Maritime experts gather for a discussion on Vietnam’s maritime future ahead of APM 2020
Vietnam’s sea transport sector continues to achieve steady growth, with goods transported by the country’s fleet reaching more than 81 million tonnes in the first half of 2019, a year-on-year increase of 16 per cent. Statistics from Vietnam Maritime Administration also indicated that in the same period, Vietnam’s ports handled 308.8 million tonnes of goods, up 13 per cent year-on-year. Changing tides in the global economy could further fuel this growth.
Striving to become a maritime powerhouse by 2030, Vietnam industry players are following global developments closely in order to thrive. To position the Southeast Asian nation for growth, Asia Pacific Maritime (APM) 2020 exhibition and conference organised a half-day Vietnam Maritime Event in Ho Chi Minh City today where local and regional speakers shed insights into issues impacting the Vietnam and global industries.
Yeow Hui Leng, Group Project Director, APM said, “Vietnam has developed significantly over the past three decades and its economic outlook remains bright despite economic headwinds and global uncertainties. Rapid economic expansion has driven shipping demand. However, the country will need to stay atop of tightening regulations and modernise. As a platform that supports Asia Pacific shipping, APM is heartened to have leading maritime experts join us in addressing the current and future needs of Vietnam.
A major shake-up for shipping, the IMO (International Maritime Organization) 2020 Global Sulphur Cap will come into effect in less than two months, from January 2020, presenting a high technical requirement for shipowners. As this will undoubtedly raise operating and management costs due to increased fuel cost, major shipbuilding territories such as Japan, the European Union and USA, are seeking means to use liquefied fuel to reduce costs. This presents an opportune time for Vietnam to learn from global maritime players, while it relies on imports of the cleaner fuel in the meantime.
Shedding light on methanol, Chris Chatterton, Chief Operating Officer of Methanol Institute said, “Methanol, unlike other alternative fuels, can really ‘move the needle’ with respect to meeting both the IMO2020 regulation and the carbon intensity reduction targets set by the IMO along several renewable or zero carbon production paths. Renewable Methanol can act as a long-term transition fuel, while as an efficient carrier of hydrogen, it can also power fuel cells, a future fuel which is deemed one of the most feasible in achieving a lower carbon approach to shipping.”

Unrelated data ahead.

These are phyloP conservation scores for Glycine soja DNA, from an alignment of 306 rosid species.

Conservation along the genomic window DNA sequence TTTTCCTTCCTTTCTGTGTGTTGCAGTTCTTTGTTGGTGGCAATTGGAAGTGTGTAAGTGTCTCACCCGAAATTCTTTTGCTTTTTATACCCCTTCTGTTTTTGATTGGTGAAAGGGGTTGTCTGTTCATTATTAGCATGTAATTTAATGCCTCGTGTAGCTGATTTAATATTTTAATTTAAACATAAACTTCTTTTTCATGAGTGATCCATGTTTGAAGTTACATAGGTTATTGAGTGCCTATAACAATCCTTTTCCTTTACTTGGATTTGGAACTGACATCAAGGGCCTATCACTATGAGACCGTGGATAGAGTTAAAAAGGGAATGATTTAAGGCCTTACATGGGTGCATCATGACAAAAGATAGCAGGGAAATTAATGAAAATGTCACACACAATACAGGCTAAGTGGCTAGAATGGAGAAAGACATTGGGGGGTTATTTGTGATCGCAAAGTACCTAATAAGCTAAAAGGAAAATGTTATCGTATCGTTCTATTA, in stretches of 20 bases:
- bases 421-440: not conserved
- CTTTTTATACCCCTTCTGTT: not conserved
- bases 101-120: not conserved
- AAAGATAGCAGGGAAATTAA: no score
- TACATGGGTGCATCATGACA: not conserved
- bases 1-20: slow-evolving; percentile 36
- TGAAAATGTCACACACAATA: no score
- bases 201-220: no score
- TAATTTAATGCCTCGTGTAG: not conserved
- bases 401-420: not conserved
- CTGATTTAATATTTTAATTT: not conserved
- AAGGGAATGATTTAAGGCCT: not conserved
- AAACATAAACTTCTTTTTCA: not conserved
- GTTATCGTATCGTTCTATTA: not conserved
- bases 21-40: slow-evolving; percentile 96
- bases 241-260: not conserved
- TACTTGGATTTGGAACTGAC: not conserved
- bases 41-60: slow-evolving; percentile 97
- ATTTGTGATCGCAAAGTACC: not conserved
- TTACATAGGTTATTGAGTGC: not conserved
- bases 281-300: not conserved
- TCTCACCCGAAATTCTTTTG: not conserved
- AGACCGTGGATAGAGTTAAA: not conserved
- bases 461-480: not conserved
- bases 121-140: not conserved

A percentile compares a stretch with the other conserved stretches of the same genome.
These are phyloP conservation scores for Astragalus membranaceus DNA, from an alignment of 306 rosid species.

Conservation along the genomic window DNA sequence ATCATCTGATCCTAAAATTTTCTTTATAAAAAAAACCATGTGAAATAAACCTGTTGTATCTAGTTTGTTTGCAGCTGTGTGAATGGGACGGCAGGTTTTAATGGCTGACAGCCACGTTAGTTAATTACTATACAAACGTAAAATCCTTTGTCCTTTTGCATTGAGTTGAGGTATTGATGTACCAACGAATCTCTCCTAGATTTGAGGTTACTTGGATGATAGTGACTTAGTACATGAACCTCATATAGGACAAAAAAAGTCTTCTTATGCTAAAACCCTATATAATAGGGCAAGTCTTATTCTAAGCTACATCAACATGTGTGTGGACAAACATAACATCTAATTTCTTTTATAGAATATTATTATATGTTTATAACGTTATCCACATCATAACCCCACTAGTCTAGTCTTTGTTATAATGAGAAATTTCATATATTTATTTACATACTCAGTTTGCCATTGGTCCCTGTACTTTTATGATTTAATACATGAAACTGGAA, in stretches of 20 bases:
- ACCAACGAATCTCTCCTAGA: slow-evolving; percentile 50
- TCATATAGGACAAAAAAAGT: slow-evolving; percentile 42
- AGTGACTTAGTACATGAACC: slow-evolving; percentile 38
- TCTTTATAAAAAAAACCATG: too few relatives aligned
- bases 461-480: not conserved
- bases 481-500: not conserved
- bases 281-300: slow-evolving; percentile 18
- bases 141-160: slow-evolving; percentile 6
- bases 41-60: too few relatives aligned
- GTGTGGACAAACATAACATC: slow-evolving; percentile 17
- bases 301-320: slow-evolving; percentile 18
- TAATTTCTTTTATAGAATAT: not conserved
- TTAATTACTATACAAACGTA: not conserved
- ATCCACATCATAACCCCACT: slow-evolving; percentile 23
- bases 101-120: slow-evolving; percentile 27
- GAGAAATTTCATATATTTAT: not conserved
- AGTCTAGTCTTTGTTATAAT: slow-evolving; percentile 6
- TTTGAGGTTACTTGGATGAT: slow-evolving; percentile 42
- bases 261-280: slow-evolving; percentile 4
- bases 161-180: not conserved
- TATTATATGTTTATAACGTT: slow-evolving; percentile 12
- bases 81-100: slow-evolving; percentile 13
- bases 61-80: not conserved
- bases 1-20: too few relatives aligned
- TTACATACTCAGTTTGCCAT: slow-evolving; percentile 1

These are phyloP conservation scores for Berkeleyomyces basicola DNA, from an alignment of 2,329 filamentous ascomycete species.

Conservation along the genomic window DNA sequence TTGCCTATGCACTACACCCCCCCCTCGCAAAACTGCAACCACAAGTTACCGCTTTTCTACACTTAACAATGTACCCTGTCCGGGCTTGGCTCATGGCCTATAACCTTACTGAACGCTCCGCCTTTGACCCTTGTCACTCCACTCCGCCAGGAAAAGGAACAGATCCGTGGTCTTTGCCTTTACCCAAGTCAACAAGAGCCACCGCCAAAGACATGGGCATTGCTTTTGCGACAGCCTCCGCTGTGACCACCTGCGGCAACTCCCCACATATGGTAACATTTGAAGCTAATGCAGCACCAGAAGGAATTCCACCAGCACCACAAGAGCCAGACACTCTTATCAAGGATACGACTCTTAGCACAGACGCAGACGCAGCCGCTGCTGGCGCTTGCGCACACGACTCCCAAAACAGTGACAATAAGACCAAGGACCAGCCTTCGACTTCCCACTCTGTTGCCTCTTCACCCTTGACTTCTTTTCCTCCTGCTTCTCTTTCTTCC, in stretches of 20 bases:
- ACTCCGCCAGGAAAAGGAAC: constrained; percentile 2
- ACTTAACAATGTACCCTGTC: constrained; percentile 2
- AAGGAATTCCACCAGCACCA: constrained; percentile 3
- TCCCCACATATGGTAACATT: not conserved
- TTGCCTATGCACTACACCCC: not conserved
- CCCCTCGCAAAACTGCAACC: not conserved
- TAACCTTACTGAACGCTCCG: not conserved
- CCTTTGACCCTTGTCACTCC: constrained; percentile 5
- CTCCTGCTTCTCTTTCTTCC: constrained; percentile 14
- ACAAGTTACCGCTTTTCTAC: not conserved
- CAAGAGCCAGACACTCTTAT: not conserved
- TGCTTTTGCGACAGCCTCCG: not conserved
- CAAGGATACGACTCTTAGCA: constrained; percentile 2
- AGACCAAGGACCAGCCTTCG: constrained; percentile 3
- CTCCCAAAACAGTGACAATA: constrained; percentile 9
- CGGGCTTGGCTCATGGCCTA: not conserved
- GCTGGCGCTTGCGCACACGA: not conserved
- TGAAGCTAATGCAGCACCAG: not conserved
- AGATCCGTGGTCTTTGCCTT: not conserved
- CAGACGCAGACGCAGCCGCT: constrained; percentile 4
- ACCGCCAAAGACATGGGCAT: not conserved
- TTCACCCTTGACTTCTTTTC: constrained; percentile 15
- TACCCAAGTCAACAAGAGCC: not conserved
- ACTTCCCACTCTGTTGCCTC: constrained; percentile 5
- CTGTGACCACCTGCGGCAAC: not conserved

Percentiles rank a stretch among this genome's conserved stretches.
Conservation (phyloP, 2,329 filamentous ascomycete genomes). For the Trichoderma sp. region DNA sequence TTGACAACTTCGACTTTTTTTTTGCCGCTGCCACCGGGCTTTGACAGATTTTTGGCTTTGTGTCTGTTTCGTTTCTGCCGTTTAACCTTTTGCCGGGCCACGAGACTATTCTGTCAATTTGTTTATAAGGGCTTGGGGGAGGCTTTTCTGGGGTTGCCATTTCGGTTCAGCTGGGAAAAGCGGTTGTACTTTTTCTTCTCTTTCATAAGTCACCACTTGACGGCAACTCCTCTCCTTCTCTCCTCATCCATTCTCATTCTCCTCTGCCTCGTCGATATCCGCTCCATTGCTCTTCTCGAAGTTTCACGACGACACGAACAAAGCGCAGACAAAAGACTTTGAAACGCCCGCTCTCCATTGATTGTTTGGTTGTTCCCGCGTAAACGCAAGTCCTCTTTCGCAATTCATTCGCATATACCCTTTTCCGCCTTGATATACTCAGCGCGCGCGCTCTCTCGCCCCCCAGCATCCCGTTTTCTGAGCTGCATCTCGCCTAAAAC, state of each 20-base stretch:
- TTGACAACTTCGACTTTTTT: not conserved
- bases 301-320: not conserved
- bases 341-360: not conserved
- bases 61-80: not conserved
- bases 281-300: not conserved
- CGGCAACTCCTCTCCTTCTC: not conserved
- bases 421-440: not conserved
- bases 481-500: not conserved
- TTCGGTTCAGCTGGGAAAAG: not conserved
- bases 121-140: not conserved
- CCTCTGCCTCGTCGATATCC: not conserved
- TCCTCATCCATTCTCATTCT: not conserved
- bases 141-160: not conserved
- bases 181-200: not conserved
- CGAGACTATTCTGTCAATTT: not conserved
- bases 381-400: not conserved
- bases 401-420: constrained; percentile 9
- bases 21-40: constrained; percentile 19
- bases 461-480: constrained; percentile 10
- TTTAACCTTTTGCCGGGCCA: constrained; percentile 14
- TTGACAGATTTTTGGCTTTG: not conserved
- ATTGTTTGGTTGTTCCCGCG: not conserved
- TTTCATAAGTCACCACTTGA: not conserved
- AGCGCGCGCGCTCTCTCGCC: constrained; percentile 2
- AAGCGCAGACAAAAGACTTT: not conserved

About the sulphur cap’s impact on Asia, Simon Neo, Executive Director, SDE International said, “Asia is very much prepared for the IMO 2020 and all major ports have made suitably graded fuels available. In the lead up to the regulation’s implementation, we are seeing vessels in the region being fixed with scrubbers. However, major ports, apart from Japan, do not allow open loop scrubbers to operate within their territorial waters. And vessels using the closed loop or hybrid system will also face some problems with the disposal of the waste products produced by this scrubbers, because not many port states have announce their readiness to receive this waste for treatment and safe disposal.”
Digitalisation Though Vietnam’s shipping industry is poised for growth, many industry players remain beset with outdated maritime assets and limited access to capital, thereby hindering digitalisation. In light of this, the Vietnam Maritime Department issued an official call in late 2018 for Vietnamese maritime players and shipowners to accelerate the adoption of Industry 4.0 technologies.
On this topic, Assistant Professor Okan Duru, Director of Maritime Studies, Nanyang Technological University (Singapore) said, “Digitalisation is an evitable investment for survival. If shipowners and operators cannot adapt to this transformation of Industry 4.0, they will be wiped out by Industry 5.0. Among various solutions of digitalisation, workplace automation and Ship 5.0 (embedded ship automation) will change the ecosystem dramatically. Tipping-point is not as close as perceived, but it is not that far.”
About the state of Vietnam’s ships, Bui Văn Trung, Secretary General, Vietnam Shipowners’ Association said, “Vietnam’s national fleet consists mostly of second-hand ships, many of which feature technologies of 15 years ago or older – this puts us at a disadvantage amid fierce competition from newer ships of foreign owners. While modernisation is a must to survive, it is also a grave problem for the shipping companies, chiefly because of low profitability in business and lack of development funds, especially from commercial sources. The current shortage of skilled maritime manpower is also another problem for the shipowners in running their business.”
Another challenge facing Vietnam’s shipping industry is a dwindling fleet – the number of ships decreased from 1,600 in 2018 to 1,568 at present. But there are bright sparks in this arena, with international suppliers of equipment and spare parts trending towards the Vietnamese shipbuilding industry to leverage the vast local potential for growth. With opportunities coming Vietnam’s way, there is a need for shipbuilders to pick up pace.
Mr Huang Hong Guang, Deputy General Manager of WEICHAI Vietnam and Mr Vu Van Dao, Chief Executive Officier of ALPHA ECC, DONG XUYEN INDUSTRY PARK, VUNG TAU VIETNAM presented new innovative solutions for today’s shipbuilding industry.